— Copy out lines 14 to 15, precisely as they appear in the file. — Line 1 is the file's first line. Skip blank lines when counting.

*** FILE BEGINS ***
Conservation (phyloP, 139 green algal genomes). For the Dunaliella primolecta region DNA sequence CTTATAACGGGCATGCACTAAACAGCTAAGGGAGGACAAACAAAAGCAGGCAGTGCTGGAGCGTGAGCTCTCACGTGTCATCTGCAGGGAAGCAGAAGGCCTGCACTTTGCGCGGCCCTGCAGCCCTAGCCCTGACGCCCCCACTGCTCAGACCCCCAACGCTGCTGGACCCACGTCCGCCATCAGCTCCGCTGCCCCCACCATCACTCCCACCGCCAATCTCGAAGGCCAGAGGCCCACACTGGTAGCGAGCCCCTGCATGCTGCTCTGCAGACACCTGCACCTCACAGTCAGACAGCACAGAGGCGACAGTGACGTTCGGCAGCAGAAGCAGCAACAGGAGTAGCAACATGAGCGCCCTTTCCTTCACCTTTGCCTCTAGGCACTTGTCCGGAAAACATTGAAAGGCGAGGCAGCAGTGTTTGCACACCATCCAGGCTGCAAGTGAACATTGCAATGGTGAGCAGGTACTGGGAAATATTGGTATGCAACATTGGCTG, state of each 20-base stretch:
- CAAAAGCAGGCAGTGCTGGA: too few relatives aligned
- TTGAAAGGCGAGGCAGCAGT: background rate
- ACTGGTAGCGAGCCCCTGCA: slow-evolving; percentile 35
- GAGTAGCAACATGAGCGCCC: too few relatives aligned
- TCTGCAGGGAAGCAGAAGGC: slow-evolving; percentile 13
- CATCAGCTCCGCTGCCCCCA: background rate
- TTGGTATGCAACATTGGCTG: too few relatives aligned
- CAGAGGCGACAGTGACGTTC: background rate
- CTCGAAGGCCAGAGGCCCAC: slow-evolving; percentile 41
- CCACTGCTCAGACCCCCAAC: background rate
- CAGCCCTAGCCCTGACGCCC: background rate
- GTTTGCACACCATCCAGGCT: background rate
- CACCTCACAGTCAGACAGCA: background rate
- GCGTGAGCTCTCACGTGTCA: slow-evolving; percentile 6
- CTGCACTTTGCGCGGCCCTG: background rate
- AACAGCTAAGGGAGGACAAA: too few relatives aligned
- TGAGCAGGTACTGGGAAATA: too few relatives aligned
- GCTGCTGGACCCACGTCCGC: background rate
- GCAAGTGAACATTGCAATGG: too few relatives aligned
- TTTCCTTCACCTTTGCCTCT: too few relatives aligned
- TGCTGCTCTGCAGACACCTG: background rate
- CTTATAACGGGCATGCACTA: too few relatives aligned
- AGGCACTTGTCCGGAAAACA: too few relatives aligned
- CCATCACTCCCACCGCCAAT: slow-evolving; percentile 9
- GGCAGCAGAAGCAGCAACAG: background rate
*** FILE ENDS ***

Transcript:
- CACCTCACAGTCAGACAGCA: background rate
- GCGTGAGCTCTCACGTGTCA: slow-evolving; percentile 6